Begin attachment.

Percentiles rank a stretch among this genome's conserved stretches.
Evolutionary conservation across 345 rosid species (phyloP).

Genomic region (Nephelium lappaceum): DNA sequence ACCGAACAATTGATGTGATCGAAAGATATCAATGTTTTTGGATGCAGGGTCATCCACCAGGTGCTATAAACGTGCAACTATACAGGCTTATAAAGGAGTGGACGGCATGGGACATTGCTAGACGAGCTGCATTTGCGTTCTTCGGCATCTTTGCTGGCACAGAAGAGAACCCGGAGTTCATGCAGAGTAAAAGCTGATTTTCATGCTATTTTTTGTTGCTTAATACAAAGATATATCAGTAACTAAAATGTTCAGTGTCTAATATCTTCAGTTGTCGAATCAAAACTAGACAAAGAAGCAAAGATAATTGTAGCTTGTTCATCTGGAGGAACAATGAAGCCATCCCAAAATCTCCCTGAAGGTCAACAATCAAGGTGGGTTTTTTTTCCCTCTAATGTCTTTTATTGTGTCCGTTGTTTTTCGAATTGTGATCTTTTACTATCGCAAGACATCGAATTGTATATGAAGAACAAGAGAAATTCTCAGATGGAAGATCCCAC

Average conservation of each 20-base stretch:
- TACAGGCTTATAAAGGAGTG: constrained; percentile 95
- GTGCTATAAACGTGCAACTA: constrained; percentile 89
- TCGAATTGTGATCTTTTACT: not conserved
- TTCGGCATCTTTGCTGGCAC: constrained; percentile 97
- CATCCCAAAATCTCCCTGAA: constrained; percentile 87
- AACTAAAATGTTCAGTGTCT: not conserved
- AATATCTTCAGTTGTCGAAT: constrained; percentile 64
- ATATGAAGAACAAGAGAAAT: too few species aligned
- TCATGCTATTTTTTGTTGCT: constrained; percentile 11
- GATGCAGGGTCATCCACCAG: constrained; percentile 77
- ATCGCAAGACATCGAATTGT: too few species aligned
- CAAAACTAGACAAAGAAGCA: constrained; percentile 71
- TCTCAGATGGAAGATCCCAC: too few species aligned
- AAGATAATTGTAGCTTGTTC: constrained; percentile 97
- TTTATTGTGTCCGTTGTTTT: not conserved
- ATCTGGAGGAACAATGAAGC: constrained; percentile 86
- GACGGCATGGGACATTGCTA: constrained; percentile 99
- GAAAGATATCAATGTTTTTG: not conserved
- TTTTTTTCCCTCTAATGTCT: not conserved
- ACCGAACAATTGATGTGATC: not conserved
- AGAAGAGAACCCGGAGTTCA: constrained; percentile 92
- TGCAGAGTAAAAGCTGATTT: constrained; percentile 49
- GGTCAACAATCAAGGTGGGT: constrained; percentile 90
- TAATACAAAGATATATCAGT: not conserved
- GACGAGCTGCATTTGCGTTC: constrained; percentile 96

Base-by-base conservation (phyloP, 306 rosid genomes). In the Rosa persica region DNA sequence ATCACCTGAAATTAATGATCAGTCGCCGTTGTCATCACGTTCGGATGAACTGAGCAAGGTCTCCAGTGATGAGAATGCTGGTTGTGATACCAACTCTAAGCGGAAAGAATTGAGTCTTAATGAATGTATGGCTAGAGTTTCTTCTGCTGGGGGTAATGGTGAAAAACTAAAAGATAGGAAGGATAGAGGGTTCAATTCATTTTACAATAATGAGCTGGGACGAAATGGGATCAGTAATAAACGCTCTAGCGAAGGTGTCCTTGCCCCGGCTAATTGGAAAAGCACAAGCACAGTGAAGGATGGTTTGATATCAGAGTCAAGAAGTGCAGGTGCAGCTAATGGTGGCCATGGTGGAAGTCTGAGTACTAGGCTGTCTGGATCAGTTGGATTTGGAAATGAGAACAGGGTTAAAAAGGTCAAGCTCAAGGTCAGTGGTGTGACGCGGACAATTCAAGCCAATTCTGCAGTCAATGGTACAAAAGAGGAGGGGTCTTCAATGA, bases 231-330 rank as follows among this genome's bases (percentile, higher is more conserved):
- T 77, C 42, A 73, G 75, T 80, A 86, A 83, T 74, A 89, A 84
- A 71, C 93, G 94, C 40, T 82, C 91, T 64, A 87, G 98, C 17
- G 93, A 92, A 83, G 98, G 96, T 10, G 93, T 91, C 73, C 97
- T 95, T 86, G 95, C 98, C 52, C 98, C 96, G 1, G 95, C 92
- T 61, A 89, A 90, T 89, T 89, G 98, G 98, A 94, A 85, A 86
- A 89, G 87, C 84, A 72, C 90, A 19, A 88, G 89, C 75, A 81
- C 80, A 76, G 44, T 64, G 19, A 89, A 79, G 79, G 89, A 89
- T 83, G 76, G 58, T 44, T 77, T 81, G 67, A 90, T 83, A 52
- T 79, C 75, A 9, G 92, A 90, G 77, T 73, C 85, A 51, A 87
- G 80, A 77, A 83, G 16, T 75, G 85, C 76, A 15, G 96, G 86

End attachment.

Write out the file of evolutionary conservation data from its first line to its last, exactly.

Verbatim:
Percentiles rank a stretch among this genome's conserved stretches.
Evolutionary conservation across 345 rosid species (phyloP).

Genomic region (Nephelium lappaceum): DNA sequence ACCGAACAATTGATGTGATCGAAAGATATCAATGTTTTTGGATGCAGGGTCATCCACCAGGTGCTATAAACGTGCAACTATACAGGCTTATAAAGGAGTGGACGGCATGGGACATTGCTAGACGAGCTGCATTTGCGTTCTTCGGCATCTTTGCTGGCACAGAAGAGAACCCGGAGTTCATGCAGAGTAAAAGCTGATTTTCATGCTATTTTTTGTTGCTTAATACAAAGATATATCAGTAACTAAAATGTTCAGTGTCTAATATCTTCAGTTGTCGAATCAAAACTAGACAAAGAAGCAAAGATAATTGTAGCTTGTTCATCTGGAGGAACAATGAAGCCATCCCAAAATCTCCCTGAAGGTCAACAATCAAGGTGGGTTTTTTTTCCCTCTAATGTCTTTTATTGTGTCCGTTGTTTTTCGAATTGTGATCTTTTACTATCGCAAGACATCGAATTGTATATGAAGAACAAGAGAAATTCTCAGATGGAAGATCCCAC

Average conservation of each 20-base stretch:
- TACAGGCTTATAAAGGAGTG: constrained; percentile 95
- GTGCTATAAACGTGCAACTA: constrained; percentile 89
- TCGAATTGTGATCTTTTACT: not conserved
- TTCGGCATCTTTGCTGGCAC: constrained; percentile 97
- CATCCCAAAATCTCCCTGAA: constrained; percentile 87
- AACTAAAATGTTCAGTGTCT: not conserved
- AATATCTTCAGTTGTCGAAT: constrained; percentile 64
- ATATGAAGAACAAGAGAAAT: too few species aligned
- TCATGCTATTTTTTGTTGCT: constrained; percentile 11
- GATGCAGGGTCATCCACCAG: constrained; percentile 77
- ATCGCAAGACATCGAATTGT: too few species aligned
- CAAAACTAGACAAAGAAGCA: constrained; percentile 71
- TCTCAGATGGAAGATCCCAC: too few species aligned
- AAGATAATTGTAGCTTGTTC: constrained; percentile 97
- TTTATTGTGTCCGTTGTTTT: not conserved
- ATCTGGAGGAACAATGAAGC: constrained; percentile 86
- GACGGCATGGGACATTGCTA: constrained; percentile 99
- GAAAGATATCAATGTTTTTG: not conserved
- TTTTTTTCCCTCTAATGTCT: not conserved
- ACCGAACAATTGATGTGATC: not conserved
- AGAAGAGAACCCGGAGTTCA: constrained; percentile 92
- TGCAGAGTAAAAGCTGATTT: constrained; percentile 49
- GGTCAACAATCAAGGTGGGT: constrained; percentile 90
- TAATACAAAGATATATCAGT: not conserved
- GACGAGCTGCATTTGCGTTC: constrained; percentile 96

Base-by-base conservation (phyloP, 306 rosid genomes). In the Rosa persica region DNA sequence ATCACCTGAAATTAATGATCAGTCGCCGTTGTCATCACGTTCGGATGAACTGAGCAAGGTCTCCAGTGATGAGAATGCTGGTTGTGATACCAACTCTAAGCGGAAAGAATTGAGTCTTAATGAATGTATGGCTAGAGTTTCTTCTGCTGGGGGTAATGGTGAAAAACTAAAAGATAGGAAGGATAGAGGGTTCAATTCATTTTACAATAATGAGCTGGGACGAAATGGGATCAGTAATAAACGCTCTAGCGAAGGTGTCCTTGCCCCGGCTAATTGGAAAAGCACAAGCACAGTGAAGGATGGTTTGATATCAGAGTCAAGAAGTGCAGGTGCAGCTAATGGTGGCCATGGTGGAAGTCTGAGTACTAGGCTGTCTGGATCAGTTGGATTTGGAAATGAGAACAGGGTTAAAAAGGTCAAGCTCAAGGTCAGTGGTGTGACGCGGACAATTCAAGCCAATTCTGCAGTCAATGGTACAAAAGAGGAGGGGTCTTCAATGA, bases 231-330 rank as follows among this genome's bases (percentile, higher is more conserved):
- T 77, C 42, A 73, G 75, T 80, A 86, A 83, T 74, A 89, A 84
- A 71, C 93, G 94, C 40, T 82, C 91, T 64, A 87, G 98, C 17
- G 93, A 92, A 83, G 98, G 96, T 10, G 93, T 91, C 73, C 97
- T 95, T 86, G 95, C 98, C 52, C 98, C 96, G 1, G 95, C 92
- T 61, A 89, A 90, T 89, T 89, G 98, G 98, A 94, A 85, A 86
- A 89, G 87, C 84, A 72, C 90, A 19, A 88, G 89, C 75, A 81
- C 80, A 76, G 44, T 64, G 19, A 89, A 79, G 79, G 89, A 89
- T 83, G 76, G 58, T 44, T 77, T 81, G 67, A 90, T 83, A 52
- T 79, C 75, A 9, G 92, A 90, G 77, T 73, C 85, A 51, A 87
- G 80, A 77, A 83, G 16, T 75, G 85, C 76, A 15, G 96, G 86